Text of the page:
Wise owl is like, "How much stuff did you buy today, Annabelle?"
So, I told you guys awhile ago about how I was a tiny bit of a child-sized shopaholic in my youth. My main hobby as a teenager was to go to thrift stores (and cheap accessory stores) and buy lots of stuff.
My parents were, as I may have mentioned, quite thrifty. And as much fun as I had choosing clothes to buy (and buying them!), I knew that I had to sneak these purchases into the house. And so I became expert in the hiding-the-shopping-bags thing.
Advice to young shopaholics: I would smush down the bigger bags and put them into the smaller bags, then stuff it all into one generic bag - like a purse or a backpack. If there was too much stuff to fit in there, I would combine the other bags so I'd look like I was just coming home with a bag from the drugstore or something.
Thrift shopping was necessary, because how else could I keep up with
the fashions of my TV BFFs Rayanne, Angela and Rickie?
I think this is like what other people do when Christmas shopping, when you don't want your family members to know what stores you've been going to.
Anyway, this got me into the house OK, but how do I wear the clothes? Despite (or perhaps because of) her thriftiness, my mother has a keen eye for clothing. Meaning, if I appeared in a new skirt or tshirt or shoes, she would immediately recognize that I had bought something new. And ask me where I got it.
As Sophie Kinsella describes so well in the Shopaholic books, it's important to shave a few dollars off of the prices when you tell your parents how much something cost. This is because parents are old, and forget how the price of things has gone up. Also because parents may not appreciate the necessity of purchasing a $50 tshirt when you are 16 years old.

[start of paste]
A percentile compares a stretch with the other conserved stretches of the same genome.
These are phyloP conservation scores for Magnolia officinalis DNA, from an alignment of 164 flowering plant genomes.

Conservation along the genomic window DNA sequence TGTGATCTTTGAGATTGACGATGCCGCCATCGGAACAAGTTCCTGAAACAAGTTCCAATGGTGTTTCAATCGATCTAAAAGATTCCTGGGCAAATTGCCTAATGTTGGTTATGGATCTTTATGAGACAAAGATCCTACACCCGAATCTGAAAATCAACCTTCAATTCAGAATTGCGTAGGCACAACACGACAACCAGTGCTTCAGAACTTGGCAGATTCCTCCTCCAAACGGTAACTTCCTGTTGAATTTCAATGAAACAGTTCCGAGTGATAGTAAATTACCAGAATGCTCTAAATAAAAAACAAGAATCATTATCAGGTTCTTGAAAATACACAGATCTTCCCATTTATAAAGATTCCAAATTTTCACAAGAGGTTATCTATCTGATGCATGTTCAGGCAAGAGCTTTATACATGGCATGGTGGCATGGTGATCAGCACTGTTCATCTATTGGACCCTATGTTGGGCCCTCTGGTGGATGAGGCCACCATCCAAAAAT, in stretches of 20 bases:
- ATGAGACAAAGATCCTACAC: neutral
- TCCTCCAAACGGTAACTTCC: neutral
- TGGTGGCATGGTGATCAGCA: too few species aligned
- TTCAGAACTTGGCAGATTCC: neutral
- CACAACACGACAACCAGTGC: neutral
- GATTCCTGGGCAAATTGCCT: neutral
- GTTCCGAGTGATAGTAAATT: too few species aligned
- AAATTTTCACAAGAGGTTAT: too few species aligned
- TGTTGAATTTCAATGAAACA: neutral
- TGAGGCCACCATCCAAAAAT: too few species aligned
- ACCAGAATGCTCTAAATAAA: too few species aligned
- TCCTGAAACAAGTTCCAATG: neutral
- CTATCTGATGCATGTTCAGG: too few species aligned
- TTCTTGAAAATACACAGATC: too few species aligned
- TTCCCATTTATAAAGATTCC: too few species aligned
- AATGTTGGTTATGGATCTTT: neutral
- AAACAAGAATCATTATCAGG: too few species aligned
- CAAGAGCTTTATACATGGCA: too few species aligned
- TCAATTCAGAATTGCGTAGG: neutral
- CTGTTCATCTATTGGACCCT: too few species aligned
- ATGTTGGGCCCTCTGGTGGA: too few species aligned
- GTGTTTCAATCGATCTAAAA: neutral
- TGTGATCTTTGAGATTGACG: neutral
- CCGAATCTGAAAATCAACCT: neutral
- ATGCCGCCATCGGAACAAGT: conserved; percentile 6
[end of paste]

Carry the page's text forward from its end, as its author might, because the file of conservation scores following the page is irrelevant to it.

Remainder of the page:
See, this shopper could easily smush the smaller paper bag into the larger paper bag.
The purse is also a nice size for hiding smaller purchases (i.e. lipstick, brooches)
As you can imagine, when I moved out of my parents' house it was SO MUCH FUN because I could buy stuff and bring it home in as many bags as necessary... but I still had this weird leftover guilt. I don't know. It's like, deeply ingrained in me is this feeling of You shouldn't be buying that much stuff, Annabelle.
Oh, and when I went to visit my parents, I obviously made sure to only wear clothes I knew they had seen before. I didn't want my Mom to know that I had been spending money on clothes.
|I may not be a practicing Catholic, but I deffo have some kind of permanent guilt going on.|
Ooh, wonder where Jesus (pictured above) got those sandals? Those are kind of awesome.
SO ANYWAY, the point of all of this is, I still feel this way. I mean, when I come home alone I don't mind having lots of stuff with me. But when I'm out shopping with other people, I don't really want them to know how much stuff I'm buying. Is this because of shopaholic guilt? Or because I like to maintain a sense of mystery and don't want others to see me purchasing things?
Bonus: Wherever this guilt comes from, this shopaholic guilt is keeping me totally in check re: my rule about no online shopping. Since my apartment mailbox is so tiny and wee, I can't get parcels delivered here. So they arrive at work - where other people see how much stuff I buy. Which makes me not want to buy anything.